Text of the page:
docudepth2Test footage with a cylindrical trigger:docudepth1I’ve also begun playing with Spark AR by Facebook. Facebook’s usage policy seems highly constraining, as it can only generate content for Facebook platforms, and thus may not be all that useful for an artistic practice. Still, it couldn’t hurt to become familiar with the tool.barf-docu Other experiments still to come:

  • Depthkit AR interaction using an object as trigger, incorporating the object in the film.
  • Learning how to maximize the efficiency of the available processing power, as experiments suggests the Android phone has trouble rendering multiple volumetric videos simultaneously.
  • Volumetric videos generated on a surface and in midair.
Jun 20

This week I have been continuing my AR explorations. My most noteworthy development is the incorporation of volumetric video into AR, as seen above.


Situating the volumetric video clip is as simple as nesting it as a GameObject child of the intended ImageTarget. Scaling and placing it is slightly more complicated as the GameObject seems to exist at a different origin than the video itself.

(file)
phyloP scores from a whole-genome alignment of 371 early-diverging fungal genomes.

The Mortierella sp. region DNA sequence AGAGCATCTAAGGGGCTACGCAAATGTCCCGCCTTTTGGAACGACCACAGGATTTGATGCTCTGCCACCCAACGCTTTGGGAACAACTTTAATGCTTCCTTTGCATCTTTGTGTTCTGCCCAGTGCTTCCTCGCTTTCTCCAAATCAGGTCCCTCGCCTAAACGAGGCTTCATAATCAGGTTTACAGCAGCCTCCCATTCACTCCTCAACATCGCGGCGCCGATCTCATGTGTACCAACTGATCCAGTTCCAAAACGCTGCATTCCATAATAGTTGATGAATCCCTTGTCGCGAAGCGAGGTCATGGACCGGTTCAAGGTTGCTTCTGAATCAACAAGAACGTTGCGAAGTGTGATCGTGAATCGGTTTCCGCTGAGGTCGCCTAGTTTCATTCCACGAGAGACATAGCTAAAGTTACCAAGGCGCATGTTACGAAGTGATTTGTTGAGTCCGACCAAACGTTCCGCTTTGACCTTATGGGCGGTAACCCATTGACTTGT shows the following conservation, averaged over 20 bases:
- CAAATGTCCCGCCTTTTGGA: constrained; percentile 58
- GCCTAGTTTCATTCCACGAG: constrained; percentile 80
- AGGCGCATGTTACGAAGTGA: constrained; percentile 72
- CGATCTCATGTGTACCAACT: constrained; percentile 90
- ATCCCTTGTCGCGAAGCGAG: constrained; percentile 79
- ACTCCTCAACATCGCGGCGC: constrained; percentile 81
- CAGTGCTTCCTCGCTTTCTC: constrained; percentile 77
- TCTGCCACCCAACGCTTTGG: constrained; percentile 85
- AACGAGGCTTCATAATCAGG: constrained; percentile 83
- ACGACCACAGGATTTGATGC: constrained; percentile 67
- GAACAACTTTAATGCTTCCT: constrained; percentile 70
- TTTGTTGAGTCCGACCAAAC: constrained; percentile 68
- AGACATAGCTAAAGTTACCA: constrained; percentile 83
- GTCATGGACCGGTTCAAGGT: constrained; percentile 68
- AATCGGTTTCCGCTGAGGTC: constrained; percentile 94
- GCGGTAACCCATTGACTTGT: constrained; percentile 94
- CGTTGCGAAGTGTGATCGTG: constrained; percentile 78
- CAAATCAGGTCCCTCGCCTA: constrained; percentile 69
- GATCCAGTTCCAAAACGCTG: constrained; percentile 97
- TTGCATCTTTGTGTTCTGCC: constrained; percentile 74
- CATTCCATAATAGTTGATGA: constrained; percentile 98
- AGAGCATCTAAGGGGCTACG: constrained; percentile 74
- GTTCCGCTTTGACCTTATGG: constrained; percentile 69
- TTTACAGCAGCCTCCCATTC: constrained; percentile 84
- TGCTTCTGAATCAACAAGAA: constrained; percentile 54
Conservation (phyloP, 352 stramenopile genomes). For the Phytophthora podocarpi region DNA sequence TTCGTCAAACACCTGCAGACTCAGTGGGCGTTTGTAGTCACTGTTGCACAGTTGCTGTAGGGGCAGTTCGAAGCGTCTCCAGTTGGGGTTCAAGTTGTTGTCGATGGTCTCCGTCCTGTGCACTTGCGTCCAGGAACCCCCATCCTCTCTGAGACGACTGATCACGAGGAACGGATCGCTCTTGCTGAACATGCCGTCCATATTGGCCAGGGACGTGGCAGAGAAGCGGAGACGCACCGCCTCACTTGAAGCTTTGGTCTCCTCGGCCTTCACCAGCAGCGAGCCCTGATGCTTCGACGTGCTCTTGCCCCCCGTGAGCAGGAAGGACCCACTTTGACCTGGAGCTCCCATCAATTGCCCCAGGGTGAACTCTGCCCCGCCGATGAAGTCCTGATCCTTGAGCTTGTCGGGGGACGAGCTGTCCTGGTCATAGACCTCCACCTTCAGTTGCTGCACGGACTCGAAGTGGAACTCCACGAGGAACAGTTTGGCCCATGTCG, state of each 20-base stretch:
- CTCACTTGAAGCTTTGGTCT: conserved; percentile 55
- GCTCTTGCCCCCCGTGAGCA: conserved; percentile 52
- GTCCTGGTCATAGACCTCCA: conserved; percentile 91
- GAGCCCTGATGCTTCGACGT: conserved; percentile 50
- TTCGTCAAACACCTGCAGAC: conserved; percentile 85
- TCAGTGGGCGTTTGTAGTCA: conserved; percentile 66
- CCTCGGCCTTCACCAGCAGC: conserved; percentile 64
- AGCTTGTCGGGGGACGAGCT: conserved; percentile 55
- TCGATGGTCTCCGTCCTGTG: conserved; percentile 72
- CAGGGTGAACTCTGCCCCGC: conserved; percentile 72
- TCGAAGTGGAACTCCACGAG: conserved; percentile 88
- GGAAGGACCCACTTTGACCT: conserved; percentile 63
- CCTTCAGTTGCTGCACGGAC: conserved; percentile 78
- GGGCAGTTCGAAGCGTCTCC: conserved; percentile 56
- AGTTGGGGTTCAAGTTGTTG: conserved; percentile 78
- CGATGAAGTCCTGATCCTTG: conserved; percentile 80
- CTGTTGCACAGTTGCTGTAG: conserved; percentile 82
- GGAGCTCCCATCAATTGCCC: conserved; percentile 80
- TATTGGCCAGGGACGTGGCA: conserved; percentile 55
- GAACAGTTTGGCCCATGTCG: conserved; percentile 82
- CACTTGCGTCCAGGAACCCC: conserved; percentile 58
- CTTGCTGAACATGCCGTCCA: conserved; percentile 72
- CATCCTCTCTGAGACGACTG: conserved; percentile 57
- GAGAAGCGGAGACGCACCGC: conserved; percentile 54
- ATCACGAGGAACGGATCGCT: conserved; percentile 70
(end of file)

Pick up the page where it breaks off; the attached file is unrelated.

More experimentation is required. I have done some experiments with regular video, and virtual buttons – that is, areas on trigger images that can be occluded to cause events to trigger in Unity.

img_20190620_155103_452 screenshot_20190620-154017 screenshot_20190620-153959

The app builds and runs, but it is very slow to generate a video once the button is pressed. I suspect that the code is turning each video off and on every time a new one is called. I experimented with having all three videos running offscreen, as well as switching the renderers on and off, but succeeded only in crashing unity. Still, it’s a promising proof of concept.

Jun 12

This week I have been exploring AR through Vuforia and Unity with the help of Udemy course Augmented reality (AR) tutorials on Markerless tracking, Cloud AR, 3D Object detection, + more with Unity & Vuforia (instructor Dinesh Tavasalkar).

Through a series of guided experiments I have made a sort of living sketchbook, each page of which has a different set of interactions and code.

After finishing the course (I’m only half done) I would like to explore volumetric video capture in AR.

screenshot_20190611-175204 img_20190611_175956_032 screenshot_20190611-175458 screenshot_20190611-175421 screenshot_20190611-175533 screenshot_20190611-175510 screenshot_20190611-175700

Jun 05